So you are touching on a very important part, which is friends. We know that a peer group during the teenage years has a tremendous effect on children. But the friends of your kids, they don’t come up suddenly. They are in many cases, usually, as you said, you have a 14-year-old child, you know that many of his friends are friends for many years and you have to work on that also and to be aware of with whom your child is going, with whom they are hanging out, what happens there. And in some cases, yes, to involve other parents, if you know something, to take your kids to professional intervention, to talk with the teachers, because in many cases these are classmates or schoolmates, so they know each other from some place. If you look at children, usually they hang out with people that they know from their normal environment, neighborhood classes, schools, so we can do something also with the peer group.
But again, the studies show that also the effect of the peer group is lower. Even if it’s a delinquent peer group, it is lower when you have a good relationship with your parents. So we believe in some way because children spend a lot of time with their friends that we don’t have this much of an effect, but we do. Because imagine your child is growing up with you, with the values you are teaching them, with everything you are telling them and with the way you behave for many years, so it doesn’t disappear. It’s something like speaking, talking, walking, everything.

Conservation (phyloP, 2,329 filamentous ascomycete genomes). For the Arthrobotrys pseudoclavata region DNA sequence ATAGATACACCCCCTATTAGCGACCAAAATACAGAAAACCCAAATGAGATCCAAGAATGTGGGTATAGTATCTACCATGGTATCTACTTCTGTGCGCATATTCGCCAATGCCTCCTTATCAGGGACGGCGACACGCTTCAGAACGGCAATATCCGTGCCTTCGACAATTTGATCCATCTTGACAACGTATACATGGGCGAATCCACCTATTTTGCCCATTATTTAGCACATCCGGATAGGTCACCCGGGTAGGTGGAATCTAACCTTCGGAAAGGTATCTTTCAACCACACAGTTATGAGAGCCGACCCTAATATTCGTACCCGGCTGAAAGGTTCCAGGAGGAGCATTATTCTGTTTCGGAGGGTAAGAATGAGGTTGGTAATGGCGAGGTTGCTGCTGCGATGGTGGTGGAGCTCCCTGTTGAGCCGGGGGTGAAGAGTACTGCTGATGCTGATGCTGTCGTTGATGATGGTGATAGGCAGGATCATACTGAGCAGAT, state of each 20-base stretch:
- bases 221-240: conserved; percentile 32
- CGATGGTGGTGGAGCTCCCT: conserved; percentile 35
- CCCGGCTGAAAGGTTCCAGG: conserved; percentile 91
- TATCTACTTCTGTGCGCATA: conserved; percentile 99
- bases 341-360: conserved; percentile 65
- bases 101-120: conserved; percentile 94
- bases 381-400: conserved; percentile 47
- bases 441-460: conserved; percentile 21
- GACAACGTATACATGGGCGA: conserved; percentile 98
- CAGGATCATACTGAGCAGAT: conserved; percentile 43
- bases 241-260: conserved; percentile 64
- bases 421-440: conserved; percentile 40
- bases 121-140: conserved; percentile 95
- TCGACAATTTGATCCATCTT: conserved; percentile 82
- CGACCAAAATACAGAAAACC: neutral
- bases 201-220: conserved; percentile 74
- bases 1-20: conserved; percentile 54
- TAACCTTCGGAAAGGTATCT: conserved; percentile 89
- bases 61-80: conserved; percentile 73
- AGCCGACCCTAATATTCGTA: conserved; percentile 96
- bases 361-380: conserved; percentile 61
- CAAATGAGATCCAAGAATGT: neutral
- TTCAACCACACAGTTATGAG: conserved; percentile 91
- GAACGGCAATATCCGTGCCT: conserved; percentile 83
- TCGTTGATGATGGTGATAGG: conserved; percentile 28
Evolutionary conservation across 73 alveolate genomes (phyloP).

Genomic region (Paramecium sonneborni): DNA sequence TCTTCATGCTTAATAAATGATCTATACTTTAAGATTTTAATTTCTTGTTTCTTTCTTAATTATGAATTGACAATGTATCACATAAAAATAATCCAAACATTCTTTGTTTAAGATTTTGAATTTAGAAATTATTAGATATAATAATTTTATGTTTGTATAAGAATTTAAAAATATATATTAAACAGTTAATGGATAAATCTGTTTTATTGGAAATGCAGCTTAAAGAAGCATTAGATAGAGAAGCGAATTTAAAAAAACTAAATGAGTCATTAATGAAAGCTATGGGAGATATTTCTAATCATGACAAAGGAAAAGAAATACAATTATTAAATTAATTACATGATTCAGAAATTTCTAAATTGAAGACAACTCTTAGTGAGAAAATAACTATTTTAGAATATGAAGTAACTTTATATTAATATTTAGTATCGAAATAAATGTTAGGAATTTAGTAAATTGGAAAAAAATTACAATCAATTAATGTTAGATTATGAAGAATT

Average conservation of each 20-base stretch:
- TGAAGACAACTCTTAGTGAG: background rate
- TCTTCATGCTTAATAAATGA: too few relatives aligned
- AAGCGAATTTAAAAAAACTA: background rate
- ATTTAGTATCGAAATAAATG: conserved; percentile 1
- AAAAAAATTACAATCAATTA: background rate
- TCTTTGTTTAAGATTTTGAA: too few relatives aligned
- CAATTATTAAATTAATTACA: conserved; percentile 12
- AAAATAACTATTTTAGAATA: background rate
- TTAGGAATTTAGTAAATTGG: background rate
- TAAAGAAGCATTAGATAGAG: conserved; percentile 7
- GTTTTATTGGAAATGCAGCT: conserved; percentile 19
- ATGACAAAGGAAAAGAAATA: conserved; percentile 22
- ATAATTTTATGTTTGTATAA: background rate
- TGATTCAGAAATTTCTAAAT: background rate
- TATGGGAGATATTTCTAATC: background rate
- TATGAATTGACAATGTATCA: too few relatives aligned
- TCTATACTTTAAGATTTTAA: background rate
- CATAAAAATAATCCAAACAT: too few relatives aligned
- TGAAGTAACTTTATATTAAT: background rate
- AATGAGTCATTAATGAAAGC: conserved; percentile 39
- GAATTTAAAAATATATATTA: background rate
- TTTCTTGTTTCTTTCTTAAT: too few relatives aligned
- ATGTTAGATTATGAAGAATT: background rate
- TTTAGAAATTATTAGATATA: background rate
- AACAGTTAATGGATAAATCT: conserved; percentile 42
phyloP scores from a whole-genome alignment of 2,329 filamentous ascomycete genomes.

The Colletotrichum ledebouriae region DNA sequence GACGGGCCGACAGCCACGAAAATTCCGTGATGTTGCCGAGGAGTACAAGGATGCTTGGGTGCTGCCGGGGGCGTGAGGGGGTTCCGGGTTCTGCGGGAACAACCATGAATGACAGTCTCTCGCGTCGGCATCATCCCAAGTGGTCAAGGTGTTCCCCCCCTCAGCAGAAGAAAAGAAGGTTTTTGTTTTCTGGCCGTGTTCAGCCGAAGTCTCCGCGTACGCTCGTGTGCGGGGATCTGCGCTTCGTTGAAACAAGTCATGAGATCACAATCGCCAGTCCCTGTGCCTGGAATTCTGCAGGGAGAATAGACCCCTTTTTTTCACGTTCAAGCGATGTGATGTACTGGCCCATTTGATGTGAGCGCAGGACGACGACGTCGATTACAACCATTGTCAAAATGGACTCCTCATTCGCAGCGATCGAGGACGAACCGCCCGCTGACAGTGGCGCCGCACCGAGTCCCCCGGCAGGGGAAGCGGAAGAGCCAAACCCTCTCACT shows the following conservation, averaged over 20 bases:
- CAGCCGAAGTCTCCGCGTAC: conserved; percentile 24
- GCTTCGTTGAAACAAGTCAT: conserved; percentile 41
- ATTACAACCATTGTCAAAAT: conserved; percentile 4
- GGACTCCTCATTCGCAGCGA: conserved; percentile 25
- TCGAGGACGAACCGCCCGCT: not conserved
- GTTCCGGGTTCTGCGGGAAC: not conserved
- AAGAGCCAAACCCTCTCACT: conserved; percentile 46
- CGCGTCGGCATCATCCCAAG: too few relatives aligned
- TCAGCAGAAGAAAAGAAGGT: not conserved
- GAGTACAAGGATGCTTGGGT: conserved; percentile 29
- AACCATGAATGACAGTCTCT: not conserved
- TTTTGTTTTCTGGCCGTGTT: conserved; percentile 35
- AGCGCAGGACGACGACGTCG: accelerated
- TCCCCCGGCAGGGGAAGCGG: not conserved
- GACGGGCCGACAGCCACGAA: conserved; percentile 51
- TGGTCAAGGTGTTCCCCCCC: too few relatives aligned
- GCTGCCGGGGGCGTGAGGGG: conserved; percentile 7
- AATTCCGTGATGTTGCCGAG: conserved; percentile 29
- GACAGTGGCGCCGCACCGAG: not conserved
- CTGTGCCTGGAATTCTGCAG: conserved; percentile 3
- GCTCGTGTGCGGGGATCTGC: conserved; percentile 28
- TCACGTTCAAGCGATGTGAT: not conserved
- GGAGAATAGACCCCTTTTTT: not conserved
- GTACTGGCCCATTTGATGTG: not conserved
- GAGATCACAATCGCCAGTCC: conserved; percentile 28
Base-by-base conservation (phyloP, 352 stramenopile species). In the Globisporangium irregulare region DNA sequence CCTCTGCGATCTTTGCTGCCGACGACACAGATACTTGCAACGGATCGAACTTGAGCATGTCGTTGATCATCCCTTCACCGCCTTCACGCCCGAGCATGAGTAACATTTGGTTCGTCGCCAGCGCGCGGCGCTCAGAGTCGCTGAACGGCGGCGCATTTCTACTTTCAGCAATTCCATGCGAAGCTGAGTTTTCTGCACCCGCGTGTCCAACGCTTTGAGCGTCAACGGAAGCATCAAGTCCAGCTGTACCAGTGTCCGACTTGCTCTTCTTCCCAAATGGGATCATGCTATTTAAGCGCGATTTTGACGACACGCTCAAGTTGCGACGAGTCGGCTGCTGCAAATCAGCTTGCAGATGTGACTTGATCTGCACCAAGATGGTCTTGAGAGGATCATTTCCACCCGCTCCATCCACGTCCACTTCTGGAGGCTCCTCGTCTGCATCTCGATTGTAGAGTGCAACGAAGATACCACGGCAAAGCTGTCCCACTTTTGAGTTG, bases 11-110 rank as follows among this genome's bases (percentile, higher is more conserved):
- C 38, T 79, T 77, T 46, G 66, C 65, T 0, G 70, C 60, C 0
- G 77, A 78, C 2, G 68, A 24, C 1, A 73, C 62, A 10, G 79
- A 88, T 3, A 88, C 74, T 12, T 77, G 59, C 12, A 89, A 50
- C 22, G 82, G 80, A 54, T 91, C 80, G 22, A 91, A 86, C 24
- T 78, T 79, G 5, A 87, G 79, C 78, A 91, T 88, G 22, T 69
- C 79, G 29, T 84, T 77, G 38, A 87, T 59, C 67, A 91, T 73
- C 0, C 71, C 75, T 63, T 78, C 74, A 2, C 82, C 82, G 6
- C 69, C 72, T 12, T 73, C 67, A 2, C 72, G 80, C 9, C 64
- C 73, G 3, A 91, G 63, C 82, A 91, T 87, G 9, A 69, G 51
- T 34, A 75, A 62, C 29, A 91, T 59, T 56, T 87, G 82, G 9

And violence is something that develops, and being pro-social is something also. We develop this, based on what we see in our environment. So if you raise your child on these values, that they should not be violent and you give them the tools and the skills on how not to be violent, even in conflict situations they will use it later. They don’t need you to be with them everywhere. Because I’m not saying you have to go hang out with your kid, which is something that, unfortunately, parents think that they should do it by following and tracking their phones and these things. And we know that it’s not helpful. So it’s better to be aware of all the things that you can do with your children when they are young, rather than tracking their phones and the apps that they use.
In your research, are you finding differences between males and females?
Yes, we know that males are much more violent than females, in almost all indicators of violence. There are inconsistent results regarding what we call “indirect violence.” In the beginning, the results show that females are more violent in that type of violence. And when I’m talking about indirect violence, we are talking about gossiping. Spreading rumors, and…
All the “mean girl” tactics